us later in the day, with great pride, a gold medal won by his Eugene in Paris, for drawings from the life-he was an artist. He was besides, as it was very easy to see, of the most delicate frame, almost a positive invalid. Yet this lad had been drawn by the pitiless lot, and, unless his father could succeed by representation of the state of his health in freeing him, was actually a conscript! For this reason they were bound to the very extremity of France-to Antibes-to endeavour to procure the youth's exemption. I do not know why they were going there, of all places in the world-whether it was the old man's native town, or what reason there was for making that the place of appeal; but this was the object of their journey. The father had been a soldier in his day; he was a practical, cheery, matter-of-fact-looking Frenchman, proud of his boy, and anxious about him, though there were little intercourse of word between them. He hoped that his own services and his son's weakness together would save the youth from the necessity of serving; but that was still only a hope. Perhaps they were not rich enough to spend two thousand francs upon a substitute like our young friend of Beaucaire, and they went on their way heavily, the young man sitting motionless and despondent in his corner, turning his heavy eyes from the light, indifferent to everything, as it appeared. Poor boy! I wonder if they have let him go back to his art and his study. Surely nobody could be so cruel as to lay a musket on that feeble young shoulder, or send him into the crowd of a noisy caserne with those worn and heavy eyes.
When one thinks of a road along the coast, one imagines a placid level road in sight of the sea, with no great difference of altitude from one point to another. That is to say, I thought so, thinking of this road to Nice, which I promised myself wound snugly along the coast, finding out bays and headlands, under the sunshine, in a reasonable and moderate way. This, of course, only shows my ignorance; but I am thankful to believe that at home there are people of my standing who don't know every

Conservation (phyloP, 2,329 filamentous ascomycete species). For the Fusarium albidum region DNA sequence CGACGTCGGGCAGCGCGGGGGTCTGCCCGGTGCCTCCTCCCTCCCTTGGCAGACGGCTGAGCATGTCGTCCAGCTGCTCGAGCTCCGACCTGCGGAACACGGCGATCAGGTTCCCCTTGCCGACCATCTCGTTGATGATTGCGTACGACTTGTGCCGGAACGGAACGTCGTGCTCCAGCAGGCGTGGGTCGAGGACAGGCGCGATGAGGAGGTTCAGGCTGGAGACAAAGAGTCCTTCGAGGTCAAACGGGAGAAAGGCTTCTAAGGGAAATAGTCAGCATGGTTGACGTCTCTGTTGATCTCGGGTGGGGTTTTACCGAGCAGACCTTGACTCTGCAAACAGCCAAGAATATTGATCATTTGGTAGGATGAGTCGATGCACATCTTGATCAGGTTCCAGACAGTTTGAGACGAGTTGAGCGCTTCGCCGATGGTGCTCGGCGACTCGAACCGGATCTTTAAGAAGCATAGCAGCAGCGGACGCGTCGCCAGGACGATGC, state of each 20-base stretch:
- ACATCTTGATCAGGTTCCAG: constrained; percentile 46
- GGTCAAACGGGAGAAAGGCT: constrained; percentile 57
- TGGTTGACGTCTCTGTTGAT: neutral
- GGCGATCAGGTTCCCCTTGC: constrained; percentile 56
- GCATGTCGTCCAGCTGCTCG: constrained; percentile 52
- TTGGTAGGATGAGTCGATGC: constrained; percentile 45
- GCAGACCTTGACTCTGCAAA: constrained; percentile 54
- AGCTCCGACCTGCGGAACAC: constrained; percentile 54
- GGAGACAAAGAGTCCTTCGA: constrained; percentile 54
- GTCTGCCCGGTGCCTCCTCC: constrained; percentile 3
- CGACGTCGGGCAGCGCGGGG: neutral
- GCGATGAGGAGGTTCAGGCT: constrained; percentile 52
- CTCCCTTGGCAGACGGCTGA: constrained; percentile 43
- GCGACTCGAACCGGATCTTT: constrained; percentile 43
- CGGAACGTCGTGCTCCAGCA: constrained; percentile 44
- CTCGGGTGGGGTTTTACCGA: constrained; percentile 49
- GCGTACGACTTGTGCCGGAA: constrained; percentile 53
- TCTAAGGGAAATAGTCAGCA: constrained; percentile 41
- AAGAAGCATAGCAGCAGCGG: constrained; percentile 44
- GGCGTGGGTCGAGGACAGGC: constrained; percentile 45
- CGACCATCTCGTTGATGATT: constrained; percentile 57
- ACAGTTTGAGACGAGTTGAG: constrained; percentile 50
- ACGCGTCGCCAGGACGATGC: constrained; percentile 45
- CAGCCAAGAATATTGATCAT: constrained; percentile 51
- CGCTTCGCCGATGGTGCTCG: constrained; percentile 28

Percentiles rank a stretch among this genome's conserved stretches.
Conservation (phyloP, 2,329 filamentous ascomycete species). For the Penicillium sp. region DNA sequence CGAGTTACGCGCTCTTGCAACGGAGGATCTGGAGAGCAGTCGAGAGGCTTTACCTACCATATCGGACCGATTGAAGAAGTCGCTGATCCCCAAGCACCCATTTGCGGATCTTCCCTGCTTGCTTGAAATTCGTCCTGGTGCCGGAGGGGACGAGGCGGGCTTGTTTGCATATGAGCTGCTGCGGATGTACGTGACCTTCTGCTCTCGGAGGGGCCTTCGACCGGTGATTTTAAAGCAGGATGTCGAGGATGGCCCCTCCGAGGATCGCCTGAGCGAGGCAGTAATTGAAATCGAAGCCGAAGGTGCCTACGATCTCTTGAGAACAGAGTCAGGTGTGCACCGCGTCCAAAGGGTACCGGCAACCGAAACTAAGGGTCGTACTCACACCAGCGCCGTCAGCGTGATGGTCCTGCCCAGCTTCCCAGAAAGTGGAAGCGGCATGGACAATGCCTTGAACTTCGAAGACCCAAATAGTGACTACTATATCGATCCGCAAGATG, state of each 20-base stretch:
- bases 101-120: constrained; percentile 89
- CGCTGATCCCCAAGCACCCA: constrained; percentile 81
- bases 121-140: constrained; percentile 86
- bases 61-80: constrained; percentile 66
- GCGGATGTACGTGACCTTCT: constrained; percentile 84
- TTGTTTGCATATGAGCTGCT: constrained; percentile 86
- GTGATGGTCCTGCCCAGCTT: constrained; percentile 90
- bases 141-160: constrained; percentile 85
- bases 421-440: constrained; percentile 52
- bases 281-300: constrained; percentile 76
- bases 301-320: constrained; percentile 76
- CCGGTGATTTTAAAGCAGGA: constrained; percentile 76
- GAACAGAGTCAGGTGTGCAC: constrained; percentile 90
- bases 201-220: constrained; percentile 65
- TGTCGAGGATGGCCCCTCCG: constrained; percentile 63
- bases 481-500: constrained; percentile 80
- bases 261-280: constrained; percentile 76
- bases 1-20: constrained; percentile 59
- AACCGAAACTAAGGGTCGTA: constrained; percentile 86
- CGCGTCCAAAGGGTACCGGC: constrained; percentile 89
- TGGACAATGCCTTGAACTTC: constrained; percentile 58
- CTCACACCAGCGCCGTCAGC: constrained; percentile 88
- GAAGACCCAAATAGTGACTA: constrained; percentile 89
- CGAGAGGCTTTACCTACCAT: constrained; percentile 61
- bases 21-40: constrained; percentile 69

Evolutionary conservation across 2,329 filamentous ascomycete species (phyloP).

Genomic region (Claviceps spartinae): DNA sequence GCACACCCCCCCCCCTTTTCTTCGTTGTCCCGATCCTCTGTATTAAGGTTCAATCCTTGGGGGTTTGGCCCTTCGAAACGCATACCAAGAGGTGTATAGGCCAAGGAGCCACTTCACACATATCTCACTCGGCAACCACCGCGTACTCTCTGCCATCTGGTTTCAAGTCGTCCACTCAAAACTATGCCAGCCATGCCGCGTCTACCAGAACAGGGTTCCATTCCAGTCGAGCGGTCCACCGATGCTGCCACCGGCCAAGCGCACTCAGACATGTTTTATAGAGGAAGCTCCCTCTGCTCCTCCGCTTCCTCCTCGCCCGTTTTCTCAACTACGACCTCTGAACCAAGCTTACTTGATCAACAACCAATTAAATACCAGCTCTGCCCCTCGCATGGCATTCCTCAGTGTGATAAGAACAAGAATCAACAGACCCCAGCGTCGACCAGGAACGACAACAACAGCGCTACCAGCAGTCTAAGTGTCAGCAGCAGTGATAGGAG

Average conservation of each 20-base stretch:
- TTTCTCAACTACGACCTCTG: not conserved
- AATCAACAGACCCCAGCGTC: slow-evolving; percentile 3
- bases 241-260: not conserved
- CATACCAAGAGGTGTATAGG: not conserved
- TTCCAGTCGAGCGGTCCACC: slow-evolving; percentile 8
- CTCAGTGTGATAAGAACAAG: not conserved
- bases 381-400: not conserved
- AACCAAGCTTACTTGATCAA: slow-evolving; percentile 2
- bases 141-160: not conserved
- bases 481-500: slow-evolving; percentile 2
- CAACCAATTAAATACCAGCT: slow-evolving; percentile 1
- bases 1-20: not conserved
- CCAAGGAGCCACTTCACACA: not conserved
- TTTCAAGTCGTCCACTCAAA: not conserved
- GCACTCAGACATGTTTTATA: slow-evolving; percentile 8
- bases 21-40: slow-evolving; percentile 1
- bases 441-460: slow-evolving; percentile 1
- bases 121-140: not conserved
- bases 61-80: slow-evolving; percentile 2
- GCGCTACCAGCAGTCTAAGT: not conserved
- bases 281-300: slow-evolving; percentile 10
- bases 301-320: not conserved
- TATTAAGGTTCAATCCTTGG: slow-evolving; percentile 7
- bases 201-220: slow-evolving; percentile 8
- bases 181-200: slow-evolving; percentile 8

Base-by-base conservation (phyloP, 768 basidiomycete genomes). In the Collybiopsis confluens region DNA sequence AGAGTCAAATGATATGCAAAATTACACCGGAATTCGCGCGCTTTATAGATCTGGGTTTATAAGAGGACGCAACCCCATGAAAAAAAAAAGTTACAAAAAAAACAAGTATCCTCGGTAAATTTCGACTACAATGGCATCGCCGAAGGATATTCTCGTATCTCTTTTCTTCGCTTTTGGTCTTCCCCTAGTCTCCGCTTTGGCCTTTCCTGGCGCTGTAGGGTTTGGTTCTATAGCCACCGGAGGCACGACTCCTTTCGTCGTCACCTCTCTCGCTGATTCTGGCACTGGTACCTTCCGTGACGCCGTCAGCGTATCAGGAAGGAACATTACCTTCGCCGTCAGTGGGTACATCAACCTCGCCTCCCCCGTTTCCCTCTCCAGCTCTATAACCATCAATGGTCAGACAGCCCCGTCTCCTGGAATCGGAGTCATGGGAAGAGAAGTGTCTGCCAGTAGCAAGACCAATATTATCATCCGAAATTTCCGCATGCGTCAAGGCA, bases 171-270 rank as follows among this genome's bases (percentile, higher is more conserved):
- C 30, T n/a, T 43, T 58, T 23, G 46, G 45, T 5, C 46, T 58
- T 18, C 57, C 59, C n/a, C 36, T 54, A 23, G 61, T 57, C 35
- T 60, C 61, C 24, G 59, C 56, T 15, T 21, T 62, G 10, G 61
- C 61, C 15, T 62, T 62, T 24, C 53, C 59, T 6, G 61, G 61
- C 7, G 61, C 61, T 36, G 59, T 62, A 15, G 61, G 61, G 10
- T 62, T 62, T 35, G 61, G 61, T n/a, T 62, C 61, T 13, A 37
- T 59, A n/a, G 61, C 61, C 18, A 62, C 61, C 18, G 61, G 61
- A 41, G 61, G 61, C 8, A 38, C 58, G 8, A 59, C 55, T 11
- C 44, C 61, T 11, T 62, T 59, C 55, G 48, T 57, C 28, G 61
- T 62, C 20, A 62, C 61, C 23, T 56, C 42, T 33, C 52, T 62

thing. Of course, the young generation are all perfectly aware that one has to wind up and down among the Maritime Alps when one travels along the coast of the Mediterranean; but, for my own part, I did not anticipate this mountainous road. Here we go up, up-horses (six of them) labouring on in a toilsome walk -conducteur marching with shouts of encouragement, now on this side, now on the other-great shoulders of hills folding us in on all sides, with here and there a line of wall visible upon the heights above, which surely cannot mean the road which we have yet to reach? high cones and hill-tops overhead, of which, straining from the windows of the diligence, one can scarcely see the summit; and deep precipitous descents below, to which the rash vehicle approaches close enough to give one many a shudder. All green, green, and still more green, as one ascends higher, with the grey foliage of those trees through which the sun broke this morning, and which are olive trees-with the vegetation fresher and more verdant, of groves of cork -and greenest of all, with pine trees, fresh and luxuriant, which make a summer on the hills. Up, and still up, till on the landward side these vast green slopes open wide towards the more majestic hills, and show us, far away, the white peaks dipping into the clouds, the heights from which "Jura answers in her misty shroud;" and higher still, till we have gained the topmost ribbon of road which circles the highest head of all these leafy hills. To this ledgewhich is a good road when one reaches it, though it looks from below like a morsel of grey wall built into the face of the hill-comes up with flying leaps the telegraph which has travelled in our sight all the way-in our sight, but not beside us; striding, like some wonderful giant, over the precipices, drawing its daring bridge, like a spider's thread, from mount to mount, striking straight "as the crow flies," with an arbitrary directness which impresses the imagination most strangely, and with a total disregard of all obstacles, to the topmost height, towards which we, who are not giants